In 1919 the Youssoupovs were exiled. Unable to take their jewellery collection, they hid it under the stairs of their Moscow palace. In 1925, the collection was uncovered and, in 1987, La Régente came up for auction in New York. It later came to auction again at Christie's, this time in Geneva just a year a later, and then for a third time at Christie's in 2005 where it sold for $2.5 million.

The Jewels of the Duchess of Windsor

A woman whose life was overtaken by controversy: Wallis Simpson, The Duchess of Windsor, even if not adored by the British public, was revered for her impeccable style.

In 1987, Sotheby's took on the giant task of presenting 300 jewels from the collection of the Duchess of Windsor. During her 35 year marriage to Edward, Duke of Windsor, although she never became queen, the Duchess was never photographed without custom made jewels.

The collection at Sotheby's totalled an incredible $50.3 million and included pieces made by Cartier, Suzanne Belperron and Van Cleef & Arpels, many of which one of a kind jewels which personified the Duchess' style.

Image: Sotheby's Image: Sotheby's

The auction included an 18 karat gold and gem-set cigarette case inscribed ''David from Wallis Christmas 1935,'' with an etched map tracing a joint holiday tour of Europe, which sold for $266 000, almost 100 times its estimate.

A pair of yellow diamond lapel clips, weighing 40 and 52 carats were purchased by Laurence Graff for $2 273,000, four times the estimate.

Image: Sotheby's Image: Sotheby's

Elizabeth Taylor purchased the diamond clip designed as the plumes and crown of the Prince of Wales for $623 327, it was later sold for $1 314 500 at Christie's historical sale of Taylor's collection of Legendary Jewels in December 2011.

A natural pearl necklace with diamonds made by Cartier, and formerly belonging to Queen Mary, was purchased by Calvin Klein for $733 333 at the 1987 auction, which at the time was a record for natural pearls. Twenty years later, the necklace was sold at Sotheby's for an incredible $3 625 000.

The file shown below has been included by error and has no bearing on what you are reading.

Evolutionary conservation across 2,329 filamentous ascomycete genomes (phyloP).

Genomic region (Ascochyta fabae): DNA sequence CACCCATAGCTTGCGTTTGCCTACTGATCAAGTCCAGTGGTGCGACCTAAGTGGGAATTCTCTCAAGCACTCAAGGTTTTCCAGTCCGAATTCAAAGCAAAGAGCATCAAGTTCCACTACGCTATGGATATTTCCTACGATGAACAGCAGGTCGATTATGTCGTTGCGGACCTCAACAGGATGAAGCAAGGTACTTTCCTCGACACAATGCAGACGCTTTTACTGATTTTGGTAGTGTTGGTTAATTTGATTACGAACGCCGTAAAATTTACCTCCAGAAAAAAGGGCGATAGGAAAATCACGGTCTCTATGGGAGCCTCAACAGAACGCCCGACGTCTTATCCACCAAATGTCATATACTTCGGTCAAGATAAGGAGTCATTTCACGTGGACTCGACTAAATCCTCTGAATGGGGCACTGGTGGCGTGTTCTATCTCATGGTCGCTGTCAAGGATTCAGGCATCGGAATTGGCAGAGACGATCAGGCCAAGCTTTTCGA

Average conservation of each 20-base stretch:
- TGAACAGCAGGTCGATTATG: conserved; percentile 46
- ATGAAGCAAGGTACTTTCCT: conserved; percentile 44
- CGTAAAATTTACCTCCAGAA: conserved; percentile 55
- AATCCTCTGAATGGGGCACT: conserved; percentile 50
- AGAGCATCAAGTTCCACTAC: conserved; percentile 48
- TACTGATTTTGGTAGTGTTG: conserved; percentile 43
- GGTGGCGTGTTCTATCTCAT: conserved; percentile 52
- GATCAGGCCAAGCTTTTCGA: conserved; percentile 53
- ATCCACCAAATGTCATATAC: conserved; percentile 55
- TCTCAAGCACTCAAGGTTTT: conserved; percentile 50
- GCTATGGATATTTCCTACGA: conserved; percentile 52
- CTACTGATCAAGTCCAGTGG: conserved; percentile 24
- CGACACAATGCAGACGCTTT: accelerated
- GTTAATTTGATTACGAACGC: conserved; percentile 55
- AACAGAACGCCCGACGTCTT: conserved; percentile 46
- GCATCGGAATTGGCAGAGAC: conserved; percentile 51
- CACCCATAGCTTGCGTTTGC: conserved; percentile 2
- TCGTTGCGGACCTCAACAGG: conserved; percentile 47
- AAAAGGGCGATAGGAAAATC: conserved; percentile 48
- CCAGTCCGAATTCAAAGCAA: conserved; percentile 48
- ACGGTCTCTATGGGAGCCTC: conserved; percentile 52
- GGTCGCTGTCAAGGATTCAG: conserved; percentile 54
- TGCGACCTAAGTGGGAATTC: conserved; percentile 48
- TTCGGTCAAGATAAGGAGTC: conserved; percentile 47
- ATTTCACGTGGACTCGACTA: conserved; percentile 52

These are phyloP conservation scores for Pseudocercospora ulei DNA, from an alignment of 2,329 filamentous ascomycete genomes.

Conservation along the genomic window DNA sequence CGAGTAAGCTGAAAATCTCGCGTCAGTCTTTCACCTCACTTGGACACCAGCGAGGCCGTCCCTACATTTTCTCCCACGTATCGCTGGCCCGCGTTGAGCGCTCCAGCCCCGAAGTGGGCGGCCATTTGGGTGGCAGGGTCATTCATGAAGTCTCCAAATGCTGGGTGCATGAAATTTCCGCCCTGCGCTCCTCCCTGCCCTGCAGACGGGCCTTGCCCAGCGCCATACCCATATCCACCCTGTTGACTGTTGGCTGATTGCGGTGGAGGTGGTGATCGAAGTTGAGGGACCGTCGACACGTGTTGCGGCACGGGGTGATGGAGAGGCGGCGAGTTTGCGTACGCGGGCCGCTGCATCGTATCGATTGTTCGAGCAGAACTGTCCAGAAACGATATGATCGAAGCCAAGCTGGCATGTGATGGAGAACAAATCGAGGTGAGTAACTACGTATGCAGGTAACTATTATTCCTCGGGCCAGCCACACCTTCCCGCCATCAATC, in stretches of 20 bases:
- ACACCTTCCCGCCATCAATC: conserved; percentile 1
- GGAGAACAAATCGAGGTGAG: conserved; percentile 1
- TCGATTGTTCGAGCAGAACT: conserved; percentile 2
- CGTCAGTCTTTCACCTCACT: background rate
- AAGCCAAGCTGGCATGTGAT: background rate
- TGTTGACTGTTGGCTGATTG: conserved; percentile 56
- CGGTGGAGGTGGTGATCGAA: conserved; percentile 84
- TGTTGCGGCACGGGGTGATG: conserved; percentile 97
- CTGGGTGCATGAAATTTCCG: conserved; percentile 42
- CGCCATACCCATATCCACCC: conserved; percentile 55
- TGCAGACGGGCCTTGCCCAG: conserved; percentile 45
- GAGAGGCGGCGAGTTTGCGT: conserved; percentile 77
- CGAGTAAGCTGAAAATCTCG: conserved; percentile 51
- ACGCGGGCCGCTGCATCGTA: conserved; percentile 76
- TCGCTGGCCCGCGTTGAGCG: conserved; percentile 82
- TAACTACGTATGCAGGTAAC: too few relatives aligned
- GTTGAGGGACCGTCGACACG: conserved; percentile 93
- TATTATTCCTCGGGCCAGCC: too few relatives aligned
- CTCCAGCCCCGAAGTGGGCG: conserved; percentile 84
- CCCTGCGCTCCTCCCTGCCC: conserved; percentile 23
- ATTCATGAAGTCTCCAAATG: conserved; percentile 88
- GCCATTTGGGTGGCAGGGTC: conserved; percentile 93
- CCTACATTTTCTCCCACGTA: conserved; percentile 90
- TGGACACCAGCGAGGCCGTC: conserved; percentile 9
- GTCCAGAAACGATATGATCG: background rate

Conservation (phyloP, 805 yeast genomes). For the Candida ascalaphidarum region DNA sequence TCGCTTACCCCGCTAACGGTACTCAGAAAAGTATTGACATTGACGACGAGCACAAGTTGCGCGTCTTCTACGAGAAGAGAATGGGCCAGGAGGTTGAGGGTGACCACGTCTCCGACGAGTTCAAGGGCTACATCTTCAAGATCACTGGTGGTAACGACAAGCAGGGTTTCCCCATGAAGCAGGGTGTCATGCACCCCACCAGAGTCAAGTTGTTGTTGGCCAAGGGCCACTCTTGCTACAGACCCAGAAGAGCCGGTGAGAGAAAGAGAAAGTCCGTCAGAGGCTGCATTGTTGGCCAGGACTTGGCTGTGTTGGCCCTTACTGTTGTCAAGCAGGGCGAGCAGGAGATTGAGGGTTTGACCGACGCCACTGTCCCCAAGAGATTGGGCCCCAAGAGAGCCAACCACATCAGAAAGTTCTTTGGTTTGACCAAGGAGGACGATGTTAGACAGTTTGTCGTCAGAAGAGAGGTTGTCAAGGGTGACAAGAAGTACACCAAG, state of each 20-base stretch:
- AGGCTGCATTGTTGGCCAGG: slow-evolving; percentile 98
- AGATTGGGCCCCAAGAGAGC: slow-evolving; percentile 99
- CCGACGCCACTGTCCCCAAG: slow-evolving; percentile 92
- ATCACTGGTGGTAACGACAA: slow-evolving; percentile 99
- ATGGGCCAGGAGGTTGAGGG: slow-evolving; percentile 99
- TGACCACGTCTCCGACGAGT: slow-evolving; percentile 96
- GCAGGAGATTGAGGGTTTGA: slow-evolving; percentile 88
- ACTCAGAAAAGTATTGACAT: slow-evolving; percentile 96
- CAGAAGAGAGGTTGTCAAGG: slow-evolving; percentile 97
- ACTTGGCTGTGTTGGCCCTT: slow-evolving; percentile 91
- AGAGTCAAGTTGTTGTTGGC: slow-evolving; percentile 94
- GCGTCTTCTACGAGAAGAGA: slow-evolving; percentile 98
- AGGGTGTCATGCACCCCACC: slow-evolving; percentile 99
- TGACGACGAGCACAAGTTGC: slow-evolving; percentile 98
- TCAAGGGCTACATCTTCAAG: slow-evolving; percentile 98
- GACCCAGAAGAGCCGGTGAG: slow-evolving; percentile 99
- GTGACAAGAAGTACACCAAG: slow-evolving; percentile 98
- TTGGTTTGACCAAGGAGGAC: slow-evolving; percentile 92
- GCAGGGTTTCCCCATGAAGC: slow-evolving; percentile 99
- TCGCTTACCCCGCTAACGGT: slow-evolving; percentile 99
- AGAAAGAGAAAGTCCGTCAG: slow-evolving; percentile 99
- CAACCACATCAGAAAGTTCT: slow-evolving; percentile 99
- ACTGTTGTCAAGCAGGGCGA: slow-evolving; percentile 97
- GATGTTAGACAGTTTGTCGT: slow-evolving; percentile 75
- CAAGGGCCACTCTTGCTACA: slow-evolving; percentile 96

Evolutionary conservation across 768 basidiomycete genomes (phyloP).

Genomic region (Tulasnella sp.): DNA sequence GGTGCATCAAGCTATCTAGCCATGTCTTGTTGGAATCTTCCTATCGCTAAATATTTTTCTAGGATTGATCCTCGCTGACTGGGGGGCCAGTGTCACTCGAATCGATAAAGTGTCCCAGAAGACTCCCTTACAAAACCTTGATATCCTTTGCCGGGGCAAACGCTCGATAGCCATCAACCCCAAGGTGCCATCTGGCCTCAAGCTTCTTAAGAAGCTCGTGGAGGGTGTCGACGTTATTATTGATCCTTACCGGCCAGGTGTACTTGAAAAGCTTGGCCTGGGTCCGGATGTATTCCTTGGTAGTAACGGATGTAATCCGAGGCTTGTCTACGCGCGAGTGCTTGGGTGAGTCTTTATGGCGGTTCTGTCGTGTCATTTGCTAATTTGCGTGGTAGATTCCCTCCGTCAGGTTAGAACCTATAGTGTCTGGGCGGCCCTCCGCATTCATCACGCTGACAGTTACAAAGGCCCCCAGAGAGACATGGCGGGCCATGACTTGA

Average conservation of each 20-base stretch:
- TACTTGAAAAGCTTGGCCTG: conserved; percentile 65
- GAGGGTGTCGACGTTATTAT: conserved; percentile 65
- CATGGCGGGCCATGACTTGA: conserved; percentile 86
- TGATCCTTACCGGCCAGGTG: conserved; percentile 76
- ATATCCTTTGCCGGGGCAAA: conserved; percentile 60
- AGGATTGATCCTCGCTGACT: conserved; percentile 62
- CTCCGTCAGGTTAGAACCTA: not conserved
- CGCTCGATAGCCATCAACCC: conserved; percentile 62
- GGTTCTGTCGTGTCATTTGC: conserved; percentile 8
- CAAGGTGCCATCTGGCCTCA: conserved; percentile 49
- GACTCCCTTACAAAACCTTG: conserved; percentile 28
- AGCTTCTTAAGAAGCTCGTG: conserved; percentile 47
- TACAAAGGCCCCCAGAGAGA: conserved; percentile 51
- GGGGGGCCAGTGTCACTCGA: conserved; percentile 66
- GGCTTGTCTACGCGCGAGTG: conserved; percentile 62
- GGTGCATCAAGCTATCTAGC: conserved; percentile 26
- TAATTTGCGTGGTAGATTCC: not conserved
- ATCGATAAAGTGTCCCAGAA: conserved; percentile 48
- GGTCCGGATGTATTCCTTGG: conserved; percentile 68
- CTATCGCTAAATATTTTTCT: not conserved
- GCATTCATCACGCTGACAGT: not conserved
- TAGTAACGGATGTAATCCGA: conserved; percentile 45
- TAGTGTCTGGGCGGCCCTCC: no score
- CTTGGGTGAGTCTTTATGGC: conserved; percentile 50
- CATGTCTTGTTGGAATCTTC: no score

The Princess Margaret, Countess of Snowdon: Jewellery and Faberge

And from one 20th century royal fashion icon to another, the Collection of Her Royal Highness The Princess Margaret, Countess of Snowdon in June 2006 at Christie's totalled $17 659 731.

Princess Margaret photographed by her husband Lord Snowden wearing the Poltimore tiara in the bathtub Princess Margaret photographed by her husband Lord Snowdon wearing the Poltimore tiara in the bathtub

The auction featured the Poltimore Tiara, made in 1870 by Garrard for Lady Poltimore, the wife of the second Baron Poltimore and Treasurer to Queen Victoria's household between 1872-74. It was first sold at auction in 1959, for £5 500, a year before the official announcement by H.M. Queen Elizabeth The Queen Mother on 26th February 1960 of the engagement of H.R.H. The Princess Margaret to Mr Antony Armstrong-Jones. It was sold in 2006 for $1 704 576, over four times its high estimate of $368 000.

A Diamond Rose Brooch, by Cartier, made by Cartier London in 1938 that Princess Margaret wore to the Coronation of her sister H.M. Queen Elizabeth II on 2nd June 1953 at Westminster Abbey, sold for $282 624.

Search more realised prices for jewellery and more here.